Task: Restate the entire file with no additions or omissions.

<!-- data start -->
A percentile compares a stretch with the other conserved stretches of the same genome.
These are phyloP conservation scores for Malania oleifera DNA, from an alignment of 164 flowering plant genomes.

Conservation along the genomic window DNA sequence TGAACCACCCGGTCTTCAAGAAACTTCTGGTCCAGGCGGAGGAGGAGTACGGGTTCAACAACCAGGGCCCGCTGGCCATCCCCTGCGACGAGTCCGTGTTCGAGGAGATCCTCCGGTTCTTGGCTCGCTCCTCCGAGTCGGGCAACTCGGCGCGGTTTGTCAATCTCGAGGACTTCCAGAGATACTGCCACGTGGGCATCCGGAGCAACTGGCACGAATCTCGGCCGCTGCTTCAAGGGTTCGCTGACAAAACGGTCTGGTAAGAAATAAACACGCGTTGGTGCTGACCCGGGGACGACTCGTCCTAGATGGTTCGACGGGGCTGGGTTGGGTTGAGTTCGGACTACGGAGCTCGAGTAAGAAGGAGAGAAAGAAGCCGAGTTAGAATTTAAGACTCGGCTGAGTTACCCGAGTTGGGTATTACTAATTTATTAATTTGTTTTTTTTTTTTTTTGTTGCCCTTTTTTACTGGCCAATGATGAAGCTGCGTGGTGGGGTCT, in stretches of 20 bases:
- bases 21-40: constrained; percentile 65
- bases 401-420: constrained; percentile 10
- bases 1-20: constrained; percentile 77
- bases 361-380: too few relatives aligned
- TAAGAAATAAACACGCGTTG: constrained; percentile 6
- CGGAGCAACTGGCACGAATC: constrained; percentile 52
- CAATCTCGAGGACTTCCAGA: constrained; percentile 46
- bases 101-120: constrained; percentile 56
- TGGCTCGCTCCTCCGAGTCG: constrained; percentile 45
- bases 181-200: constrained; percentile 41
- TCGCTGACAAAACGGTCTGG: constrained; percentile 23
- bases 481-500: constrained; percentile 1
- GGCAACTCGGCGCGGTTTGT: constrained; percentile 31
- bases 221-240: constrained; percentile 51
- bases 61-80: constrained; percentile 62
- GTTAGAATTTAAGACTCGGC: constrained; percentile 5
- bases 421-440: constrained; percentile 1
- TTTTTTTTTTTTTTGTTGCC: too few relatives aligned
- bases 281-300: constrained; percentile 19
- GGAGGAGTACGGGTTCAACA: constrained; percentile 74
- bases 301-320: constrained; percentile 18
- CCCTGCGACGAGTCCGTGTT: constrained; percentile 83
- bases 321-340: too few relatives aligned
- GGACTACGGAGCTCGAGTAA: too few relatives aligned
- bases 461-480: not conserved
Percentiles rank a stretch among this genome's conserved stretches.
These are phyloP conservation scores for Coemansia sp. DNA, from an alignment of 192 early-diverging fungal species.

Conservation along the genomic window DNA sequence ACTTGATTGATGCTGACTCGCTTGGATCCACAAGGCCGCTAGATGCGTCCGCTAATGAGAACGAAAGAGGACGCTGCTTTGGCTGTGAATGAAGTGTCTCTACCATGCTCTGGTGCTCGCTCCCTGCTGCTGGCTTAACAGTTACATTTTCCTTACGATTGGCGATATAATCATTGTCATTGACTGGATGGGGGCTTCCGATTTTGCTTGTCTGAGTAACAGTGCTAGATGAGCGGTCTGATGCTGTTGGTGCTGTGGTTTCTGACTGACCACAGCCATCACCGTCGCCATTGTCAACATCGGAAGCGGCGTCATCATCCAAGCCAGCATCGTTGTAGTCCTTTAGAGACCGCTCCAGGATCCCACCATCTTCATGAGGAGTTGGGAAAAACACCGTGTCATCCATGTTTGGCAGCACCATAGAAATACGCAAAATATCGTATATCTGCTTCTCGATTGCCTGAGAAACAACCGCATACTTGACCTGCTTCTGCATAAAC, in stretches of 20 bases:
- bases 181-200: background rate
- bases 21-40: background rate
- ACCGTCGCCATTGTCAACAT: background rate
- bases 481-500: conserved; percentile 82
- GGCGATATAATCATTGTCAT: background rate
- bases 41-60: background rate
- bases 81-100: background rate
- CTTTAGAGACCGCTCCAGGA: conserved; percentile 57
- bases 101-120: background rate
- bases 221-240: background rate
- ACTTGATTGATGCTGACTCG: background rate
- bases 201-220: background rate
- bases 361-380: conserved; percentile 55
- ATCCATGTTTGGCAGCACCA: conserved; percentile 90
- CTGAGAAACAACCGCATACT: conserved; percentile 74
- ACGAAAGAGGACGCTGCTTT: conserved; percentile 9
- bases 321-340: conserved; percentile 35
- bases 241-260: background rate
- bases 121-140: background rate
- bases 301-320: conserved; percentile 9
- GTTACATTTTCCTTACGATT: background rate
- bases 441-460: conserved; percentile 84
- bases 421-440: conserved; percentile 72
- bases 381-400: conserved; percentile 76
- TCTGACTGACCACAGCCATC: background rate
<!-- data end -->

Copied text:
A percentile compares a stretch with the other conserved stretches of the same genome.
These are phyloP conservation scores for Malania oleifera DNA, from an alignment of 164 flowering plant genomes.

Conservation along the genomic window DNA sequence TGAACCACCCGGTCTTCAAGAAACTTCTGGTCCAGGCGGAGGAGGAGTACGGGTTCAACAACCAGGGCCCGCTGGCCATCCCCTGCGACGAGTCCGTGTTCGAGGAGATCCTCCGGTTCTTGGCTCGCTCCTCCGAGTCGGGCAACTCGGCGCGGTTTGTCAATCTCGAGGACTTCCAGAGATACTGCCACGTGGGCATCCGGAGCAACTGGCACGAATCTCGGCCGCTGCTTCAAGGGTTCGCTGACAAAACGGTCTGGTAAGAAATAAACACGCGTTGGTGCTGACCCGGGGACGACTCGTCCTAGATGGTTCGACGGGGCTGGGTTGGGTTGAGTTCGGACTACGGAGCTCGAGTAAGAAGGAGAGAAAGAAGCCGAGTTAGAATTTAAGACTCGGCTGAGTTACCCGAGTTGGGTATTACTAATTTATTAATTTGTTTTTTTTTTTTTTTGTTGCCCTTTTTTACTGGCCAATGATGAAGCTGCGTGGTGGGGTCT, in stretches of 20 bases:
- bases 21-40: constrained; percentile 65
- bases 401-420: constrained; percentile 10
- bases 1-20: constrained; percentile 77
- bases 361-380: too few relatives aligned
- TAAGAAATAAACACGCGTTG: constrained; percentile 6
- CGGAGCAACTGGCACGAATC: constrained; percentile 52
- CAATCTCGAGGACTTCCAGA: constrained; percentile 46
- bases 101-120: constrained; percentile 56
- TGGCTCGCTCCTCCGAGTCG: constrained; percentile 45
- bases 181-200: constrained; percentile 41
- TCGCTGACAAAACGGTCTGG: constrained; percentile 23
- bases 481-500: constrained; percentile 1
- GGCAACTCGGCGCGGTTTGT: constrained; percentile 31
- bases 221-240: constrained; percentile 51
- bases 61-80: constrained; percentile 62
- GTTAGAATTTAAGACTCGGC: constrained; percentile 5
- bases 421-440: constrained; percentile 1
- TTTTTTTTTTTTTTGTTGCC: too few relatives aligned
- bases 281-300: constrained; percentile 19
- GGAGGAGTACGGGTTCAACA: constrained; percentile 74
- bases 301-320: constrained; percentile 18
- CCCTGCGACGAGTCCGTGTT: constrained; percentile 83
- bases 321-340: too few relatives aligned
- GGACTACGGAGCTCGAGTAA: too few relatives aligned
- bases 461-480: not conserved
Percentiles rank a stretch among this genome's conserved stretches.
These are phyloP conservation scores for Coemansia sp. DNA, from an alignment of 192 early-diverging fungal species.

Conservation along the genomic window DNA sequence ACTTGATTGATGCTGACTCGCTTGGATCCACAAGGCCGCTAGATGCGTCCGCTAATGAGAACGAAAGAGGACGCTGCTTTGGCTGTGAATGAAGTGTCTCTACCATGCTCTGGTGCTCGCTCCCTGCTGCTGGCTTAACAGTTACATTTTCCTTACGATTGGCGATATAATCATTGTCATTGACTGGATGGGGGCTTCCGATTTTGCTTGTCTGAGTAACAGTGCTAGATGAGCGGTCTGATGCTGTTGGTGCTGTGGTTTCTGACTGACCACAGCCATCACCGTCGCCATTGTCAACATCGGAAGCGGCGTCATCATCCAAGCCAGCATCGTTGTAGTCCTTTAGAGACCGCTCCAGGATCCCACCATCTTCATGAGGAGTTGGGAAAAACACCGTGTCATCCATGTTTGGCAGCACCATAGAAATACGCAAAATATCGTATATCTGCTTCTCGATTGCCTGAGAAACAACCGCATACTTGACCTGCTTCTGCATAAAC, in stretches of 20 bases:
- bases 181-200: background rate
- bases 21-40: background rate
- ACCGTCGCCATTGTCAACAT: background rate
- bases 481-500: conserved; percentile 82
- GGCGATATAATCATTGTCAT: background rate
- bases 41-60: background rate
- bases 81-100: background rate
- CTTTAGAGACCGCTCCAGGA: conserved; percentile 57
- bases 101-120: background rate
- bases 221-240: background rate
- ACTTGATTGATGCTGACTCG: background rate
- bases 201-220: background rate
- bases 361-380: conserved; percentile 55
- ATCCATGTTTGGCAGCACCA: conserved; percentile 90
- CTGAGAAACAACCGCATACT: conserved; percentile 74
- ACGAAAGAGGACGCTGCTTT: conserved; percentile 9
- bases 321-340: conserved; percentile 35
- bases 241-260: background rate
- bases 121-140: background rate
- bases 301-320: conserved; percentile 9
- GTTACATTTTCCTTACGATT: background rate
- bases 441-460: conserved; percentile 84
- bases 421-440: conserved; percentile 72
- bases 381-400: conserved; percentile 76
- TCTGACTGACCACAGCCATC: background rate